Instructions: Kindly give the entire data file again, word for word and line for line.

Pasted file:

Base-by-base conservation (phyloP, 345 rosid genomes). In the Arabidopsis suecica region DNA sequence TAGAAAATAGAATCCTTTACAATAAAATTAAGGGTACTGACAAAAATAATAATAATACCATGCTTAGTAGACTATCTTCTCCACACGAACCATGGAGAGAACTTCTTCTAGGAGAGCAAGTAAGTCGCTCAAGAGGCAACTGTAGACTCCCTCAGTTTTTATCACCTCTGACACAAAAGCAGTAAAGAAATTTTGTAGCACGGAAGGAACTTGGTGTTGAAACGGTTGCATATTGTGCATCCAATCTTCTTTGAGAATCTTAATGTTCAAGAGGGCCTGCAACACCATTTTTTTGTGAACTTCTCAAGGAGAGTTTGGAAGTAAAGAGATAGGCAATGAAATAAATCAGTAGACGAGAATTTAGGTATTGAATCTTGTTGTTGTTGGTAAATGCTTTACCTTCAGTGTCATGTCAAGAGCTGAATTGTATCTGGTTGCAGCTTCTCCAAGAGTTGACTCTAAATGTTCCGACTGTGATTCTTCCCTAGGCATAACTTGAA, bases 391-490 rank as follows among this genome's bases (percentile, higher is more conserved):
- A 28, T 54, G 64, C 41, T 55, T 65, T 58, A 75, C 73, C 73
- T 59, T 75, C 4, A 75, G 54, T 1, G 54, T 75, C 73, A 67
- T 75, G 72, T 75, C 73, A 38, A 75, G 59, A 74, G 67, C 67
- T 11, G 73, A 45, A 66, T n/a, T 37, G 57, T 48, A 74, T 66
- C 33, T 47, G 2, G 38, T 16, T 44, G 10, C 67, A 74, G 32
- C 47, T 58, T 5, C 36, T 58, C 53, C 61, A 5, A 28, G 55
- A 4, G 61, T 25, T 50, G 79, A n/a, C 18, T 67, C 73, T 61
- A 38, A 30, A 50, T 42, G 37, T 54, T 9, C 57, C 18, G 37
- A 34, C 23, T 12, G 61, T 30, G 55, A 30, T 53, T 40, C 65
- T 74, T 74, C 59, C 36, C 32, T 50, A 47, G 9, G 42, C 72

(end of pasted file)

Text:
Base-by-base conservation (phyloP, 345 rosid genomes). In the Arabidopsis suecica region DNA sequence TAGAAAATAGAATCCTTTACAATAAAATTAAGGGTACTGACAAAAATAATAATAATACCATGCTTAGTAGACTATCTTCTCCACACGAACCATGGAGAGAACTTCTTCTAGGAGAGCAAGTAAGTCGCTCAAGAGGCAACTGTAGACTCCCTCAGTTTTTATCACCTCTGACACAAAAGCAGTAAAGAAATTTTGTAGCACGGAAGGAACTTGGTGTTGAAACGGTTGCATATTGTGCATCCAATCTTCTTTGAGAATCTTAATGTTCAAGAGGGCCTGCAACACCATTTTTTTGTGAACTTCTCAAGGAGAGTTTGGAAGTAAAGAGATAGGCAATGAAATAAATCAGTAGACGAGAATTTAGGTATTGAATCTTGTTGTTGTTGGTAAATGCTTTACCTTCAGTGTCATGTCAAGAGCTGAATTGTATCTGGTTGCAGCTTCTCCAAGAGTTGACTCTAAATGTTCCGACTGTGATTCTTCCCTAGGCATAACTTGAA, bases 391-490 rank as follows among this genome's bases (percentile, higher is more conserved):
- A 28, T 54, G 64, C 41, T 55, T 65, T 58, A 75, C 73, C 73
- T 59, T 75, C 4, A 75, G 54, T 1, G 54, T 75, C 73, A 67
- T 75, G 72, T 75, C 73, A 38, A 75, G 59, A 74, G 67, C 67
- T 11, G 73, A 45, A 66, T n/a, T 37, G 57, T 48, A 74, T 66
- C 33, T 47, G 2, G 38, T 16, T 44, G 10, C 67, A 74, G 32
- C 47, T 58, T 5, C 36, T 58, C 53, C 61, A 5, A 28, G 55
- A 4, G 61, T 25, T 50, G 79, A n/a, C 18, T 67, C 73, T 61
- A 38, A 30, A 50, T 42, G 37, T 54, T 9, C 57, C 18, G 37
- A 34, C 23, T 12, G 61, T 30, G 55, A 30, T 53, T 40, C 65
- T 74, T 74, C 59, C 36, C 32, T 50, A 47, G 9, G 42, C 72